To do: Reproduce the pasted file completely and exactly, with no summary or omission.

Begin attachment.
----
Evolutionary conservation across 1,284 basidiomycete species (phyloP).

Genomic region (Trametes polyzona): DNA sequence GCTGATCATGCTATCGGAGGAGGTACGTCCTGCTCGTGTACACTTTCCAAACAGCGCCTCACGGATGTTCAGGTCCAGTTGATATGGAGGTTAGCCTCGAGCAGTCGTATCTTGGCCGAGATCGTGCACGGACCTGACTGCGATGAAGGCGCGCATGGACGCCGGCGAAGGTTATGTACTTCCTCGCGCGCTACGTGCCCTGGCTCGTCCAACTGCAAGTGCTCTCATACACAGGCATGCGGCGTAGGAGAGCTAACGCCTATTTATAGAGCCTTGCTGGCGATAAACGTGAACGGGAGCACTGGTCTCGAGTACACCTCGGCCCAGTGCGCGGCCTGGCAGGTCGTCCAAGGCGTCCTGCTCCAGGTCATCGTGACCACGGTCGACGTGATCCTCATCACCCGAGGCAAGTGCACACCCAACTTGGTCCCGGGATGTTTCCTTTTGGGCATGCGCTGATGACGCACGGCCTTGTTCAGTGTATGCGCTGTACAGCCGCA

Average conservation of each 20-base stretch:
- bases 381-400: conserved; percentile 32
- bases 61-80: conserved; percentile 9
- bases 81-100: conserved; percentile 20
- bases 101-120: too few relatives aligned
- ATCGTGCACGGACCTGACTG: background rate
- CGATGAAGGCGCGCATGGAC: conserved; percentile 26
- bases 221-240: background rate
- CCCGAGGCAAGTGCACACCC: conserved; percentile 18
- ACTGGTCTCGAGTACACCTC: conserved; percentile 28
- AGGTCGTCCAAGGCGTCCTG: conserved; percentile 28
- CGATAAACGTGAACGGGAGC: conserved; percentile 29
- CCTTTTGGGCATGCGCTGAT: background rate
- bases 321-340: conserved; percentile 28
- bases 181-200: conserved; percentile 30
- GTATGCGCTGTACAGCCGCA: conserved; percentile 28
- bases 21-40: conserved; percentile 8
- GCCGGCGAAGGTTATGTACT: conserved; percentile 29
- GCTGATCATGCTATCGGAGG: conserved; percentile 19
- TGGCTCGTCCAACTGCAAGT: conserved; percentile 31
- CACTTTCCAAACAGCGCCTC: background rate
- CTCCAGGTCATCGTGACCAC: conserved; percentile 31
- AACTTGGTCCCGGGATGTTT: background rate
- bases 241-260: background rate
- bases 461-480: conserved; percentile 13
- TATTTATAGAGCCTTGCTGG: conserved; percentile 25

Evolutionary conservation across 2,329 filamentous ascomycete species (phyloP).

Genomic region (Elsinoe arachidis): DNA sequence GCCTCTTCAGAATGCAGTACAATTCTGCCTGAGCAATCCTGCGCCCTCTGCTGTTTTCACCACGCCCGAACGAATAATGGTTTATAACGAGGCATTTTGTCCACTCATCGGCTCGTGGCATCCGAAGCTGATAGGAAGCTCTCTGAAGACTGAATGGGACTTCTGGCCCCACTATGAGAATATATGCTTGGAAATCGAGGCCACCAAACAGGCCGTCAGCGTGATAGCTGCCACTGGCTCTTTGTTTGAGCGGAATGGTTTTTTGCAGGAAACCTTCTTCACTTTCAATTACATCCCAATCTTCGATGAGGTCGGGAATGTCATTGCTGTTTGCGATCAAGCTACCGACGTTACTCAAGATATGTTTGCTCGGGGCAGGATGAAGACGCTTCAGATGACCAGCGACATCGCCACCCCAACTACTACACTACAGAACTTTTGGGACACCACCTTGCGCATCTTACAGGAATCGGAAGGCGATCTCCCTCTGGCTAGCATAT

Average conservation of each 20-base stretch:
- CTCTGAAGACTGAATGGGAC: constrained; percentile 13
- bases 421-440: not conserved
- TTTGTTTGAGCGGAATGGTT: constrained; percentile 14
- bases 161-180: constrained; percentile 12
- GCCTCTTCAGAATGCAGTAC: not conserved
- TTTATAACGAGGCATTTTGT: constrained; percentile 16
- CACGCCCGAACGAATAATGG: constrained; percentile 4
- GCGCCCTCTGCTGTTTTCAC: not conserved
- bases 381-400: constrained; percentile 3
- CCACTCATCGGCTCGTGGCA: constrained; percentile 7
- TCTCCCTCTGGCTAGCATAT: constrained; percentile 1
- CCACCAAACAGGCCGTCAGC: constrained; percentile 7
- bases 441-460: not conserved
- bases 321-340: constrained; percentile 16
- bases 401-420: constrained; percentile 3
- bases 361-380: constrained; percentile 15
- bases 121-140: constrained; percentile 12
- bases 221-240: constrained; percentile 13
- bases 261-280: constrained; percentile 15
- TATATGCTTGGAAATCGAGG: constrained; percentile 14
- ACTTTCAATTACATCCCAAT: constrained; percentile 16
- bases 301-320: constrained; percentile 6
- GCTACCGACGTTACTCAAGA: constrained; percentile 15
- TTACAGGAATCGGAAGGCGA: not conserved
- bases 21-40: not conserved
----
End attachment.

Evolutionary conservation across 1,284 basidiomycete species (phyloP).

Genomic region (Trametes polyzona): DNA sequence GCTGATCATGCTATCGGAGGAGGTACGTCCTGCTCGTGTACACTTTCCAAACAGCGCCTCACGGATGTTCAGGTCCAGTTGATATGGAGGTTAGCCTCGAGCAGTCGTATCTTGGCCGAGATCGTGCACGGACCTGACTGCGATGAAGGCGCGCATGGACGCCGGCGAAGGTTATGTACTTCCTCGCGCGCTACGTGCCCTGGCTCGTCCAACTGCAAGTGCTCTCATACACAGGCATGCGGCGTAGGAGAGCTAACGCCTATTTATAGAGCCTTGCTGGCGATAAACGTGAACGGGAGCACTGGTCTCGAGTACACCTCGGCCCAGTGCGCGGCCTGGCAGGTCGTCCAAGGCGTCCTGCTCCAGGTCATCGTGACCACGGTCGACGTGATCCTCATCACCCGAGGCAAGTGCACACCCAACTTGGTCCCGGGATGTTTCCTTTTGGGCATGCGCTGATGACGCACGGCCTTGTTCAGTGTATGCGCTGTACAGCCGCA

Average conservation of each 20-base stretch:
- bases 381-400: conserved; percentile 32
- bases 61-80: conserved; percentile 9
- bases 81-100: conserved; percentile 20
- bases 101-120: too few relatives aligned
- ATCGTGCACGGACCTGACTG: background rate
- CGATGAAGGCGCGCATGGAC: conserved; percentile 26
- bases 221-240: background rate
- CCCGAGGCAAGTGCACACCC: conserved; percentile 18
- ACTGGTCTCGAGTACACCTC: conserved; percentile 28
- AGGTCGTCCAAGGCGTCCTG: conserved; percentile 28
- CGATAAACGTGAACGGGAGC: conserved; percentile 29
- CCTTTTGGGCATGCGCTGAT: background rate
- bases 321-340: conserved; percentile 28
- bases 181-200: conserved; percentile 30
- GTATGCGCTGTACAGCCGCA: conserved; percentile 28
- bases 21-40: conserved; percentile 8
- GCCGGCGAAGGTTATGTACT: conserved; percentile 29
- GCTGATCATGCTATCGGAGG: conserved; percentile 19
- TGGCTCGTCCAACTGCAAGT: conserved; percentile 31
- CACTTTCCAAACAGCGCCTC: background rate
- CTCCAGGTCATCGTGACCAC: conserved; percentile 31
- AACTTGGTCCCGGGATGTTT: background rate
- bases 241-260: background rate
- bases 461-480: conserved; percentile 13
- TATTTATAGAGCCTTGCTGG: conserved; percentile 25

Evolutionary conservation across 2,329 filamentous ascomycete species (phyloP).

Genomic region (Elsinoe arachidis): DNA sequence GCCTCTTCAGAATGCAGTACAATTCTGCCTGAGCAATCCTGCGCCCTCTGCTGTTTTCACCACGCCCGAACGAATAATGGTTTATAACGAGGCATTTTGTCCACTCATCGGCTCGTGGCATCCGAAGCTGATAGGAAGCTCTCTGAAGACTGAATGGGACTTCTGGCCCCACTATGAGAATATATGCTTGGAAATCGAGGCCACCAAACAGGCCGTCAGCGTGATAGCTGCCACTGGCTCTTTGTTTGAGCGGAATGGTTTTTTGCAGGAAACCTTCTTCACTTTCAATTACATCCCAATCTTCGATGAGGTCGGGAATGTCATTGCTGTTTGCGATCAAGCTACCGACGTTACTCAAGATATGTTTGCTCGGGGCAGGATGAAGACGCTTCAGATGACCAGCGACATCGCCACCCCAACTACTACACTACAGAACTTTTGGGACACCACCTTGCGCATCTTACAGGAATCGGAAGGCGATCTCCCTCTGGCTAGCATAT

Average conservation of each 20-base stretch:
- CTCTGAAGACTGAATGGGAC: constrained; percentile 13
- bases 421-440: not conserved
- TTTGTTTGAGCGGAATGGTT: constrained; percentile 14
- bases 161-180: constrained; percentile 12
- GCCTCTTCAGAATGCAGTAC: not conserved
- TTTATAACGAGGCATTTTGT: constrained; percentile 16
- CACGCCCGAACGAATAATGG: constrained; percentile 4
- GCGCCCTCTGCTGTTTTCAC: not conserved
- bases 381-400: constrained; percentile 3
- CCACTCATCGGCTCGTGGCA: constrained; percentile 7
- TCTCCCTCTGGCTAGCATAT: constrained; percentile 1
- CCACCAAACAGGCCGTCAGC: constrained; percentile 7
- bases 441-460: not conserved
- bases 321-340: constrained; percentile 16
- bases 401-420: constrained; percentile 3
- bases 361-380: constrained; percentile 15
- bases 121-140: constrained; percentile 12
- bases 221-240: constrained; percentile 13
- bases 261-280: constrained; percentile 15
- TATATGCTTGGAAATCGAGG: constrained; percentile 14
- ACTTTCAATTACATCCCAAT: constrained; percentile 16
- bases 301-320: constrained; percentile 6
- GCTACCGACGTTACTCAAGA: constrained; percentile 15
- TTACAGGAATCGGAAGGCGA: not conserved
- bases 21-40: not conserved